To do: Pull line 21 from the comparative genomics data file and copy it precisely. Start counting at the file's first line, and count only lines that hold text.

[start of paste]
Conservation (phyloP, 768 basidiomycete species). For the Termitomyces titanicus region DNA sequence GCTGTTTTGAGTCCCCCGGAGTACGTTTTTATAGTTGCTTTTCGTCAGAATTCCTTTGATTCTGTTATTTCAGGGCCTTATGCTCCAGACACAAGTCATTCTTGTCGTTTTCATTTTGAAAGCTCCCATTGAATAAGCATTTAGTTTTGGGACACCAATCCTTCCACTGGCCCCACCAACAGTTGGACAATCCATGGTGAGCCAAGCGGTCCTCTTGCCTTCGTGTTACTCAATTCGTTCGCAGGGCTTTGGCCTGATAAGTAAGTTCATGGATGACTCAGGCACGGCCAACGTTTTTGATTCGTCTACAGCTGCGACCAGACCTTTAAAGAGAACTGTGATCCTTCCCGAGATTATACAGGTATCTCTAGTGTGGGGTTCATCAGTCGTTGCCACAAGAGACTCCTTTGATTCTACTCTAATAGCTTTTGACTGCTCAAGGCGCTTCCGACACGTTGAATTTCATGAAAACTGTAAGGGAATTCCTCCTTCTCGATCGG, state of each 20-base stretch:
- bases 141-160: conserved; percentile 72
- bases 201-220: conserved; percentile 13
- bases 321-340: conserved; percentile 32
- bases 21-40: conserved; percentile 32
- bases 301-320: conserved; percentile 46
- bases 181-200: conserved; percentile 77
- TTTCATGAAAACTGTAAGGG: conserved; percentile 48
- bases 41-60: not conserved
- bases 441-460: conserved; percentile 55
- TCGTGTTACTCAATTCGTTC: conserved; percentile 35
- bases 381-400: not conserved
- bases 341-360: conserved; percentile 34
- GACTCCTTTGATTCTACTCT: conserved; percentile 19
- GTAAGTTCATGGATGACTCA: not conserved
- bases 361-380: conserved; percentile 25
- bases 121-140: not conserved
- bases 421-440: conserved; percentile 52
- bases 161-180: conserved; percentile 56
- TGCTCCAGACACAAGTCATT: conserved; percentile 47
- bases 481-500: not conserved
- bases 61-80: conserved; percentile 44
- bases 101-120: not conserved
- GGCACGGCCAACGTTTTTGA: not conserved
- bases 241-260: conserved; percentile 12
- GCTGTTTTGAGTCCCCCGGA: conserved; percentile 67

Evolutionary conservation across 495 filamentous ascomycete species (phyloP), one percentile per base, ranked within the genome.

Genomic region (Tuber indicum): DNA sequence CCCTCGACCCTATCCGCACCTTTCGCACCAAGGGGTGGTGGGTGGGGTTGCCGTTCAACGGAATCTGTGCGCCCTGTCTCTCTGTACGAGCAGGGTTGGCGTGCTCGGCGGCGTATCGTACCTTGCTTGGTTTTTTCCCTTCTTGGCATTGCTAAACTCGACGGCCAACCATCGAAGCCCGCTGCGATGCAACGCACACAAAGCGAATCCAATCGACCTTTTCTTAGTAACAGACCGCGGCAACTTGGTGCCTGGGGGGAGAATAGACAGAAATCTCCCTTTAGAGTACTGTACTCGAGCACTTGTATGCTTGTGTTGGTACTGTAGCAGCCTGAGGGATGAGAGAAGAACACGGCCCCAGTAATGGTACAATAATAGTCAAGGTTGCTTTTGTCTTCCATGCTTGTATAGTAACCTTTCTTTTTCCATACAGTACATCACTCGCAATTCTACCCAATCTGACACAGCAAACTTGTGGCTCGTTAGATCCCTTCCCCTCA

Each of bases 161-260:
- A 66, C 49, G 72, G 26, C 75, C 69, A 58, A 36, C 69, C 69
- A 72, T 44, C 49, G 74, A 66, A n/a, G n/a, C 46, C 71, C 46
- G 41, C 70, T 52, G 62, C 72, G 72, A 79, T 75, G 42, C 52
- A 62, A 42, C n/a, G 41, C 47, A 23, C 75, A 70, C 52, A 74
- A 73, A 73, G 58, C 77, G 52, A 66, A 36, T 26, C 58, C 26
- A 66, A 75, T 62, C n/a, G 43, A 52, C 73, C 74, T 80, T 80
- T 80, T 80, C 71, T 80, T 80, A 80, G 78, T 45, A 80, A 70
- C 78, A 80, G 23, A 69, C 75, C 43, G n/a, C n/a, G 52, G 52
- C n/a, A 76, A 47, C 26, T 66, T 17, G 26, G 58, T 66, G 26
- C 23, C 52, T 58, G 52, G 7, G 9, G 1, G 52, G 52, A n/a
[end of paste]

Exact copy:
- bases 481-500: not conserved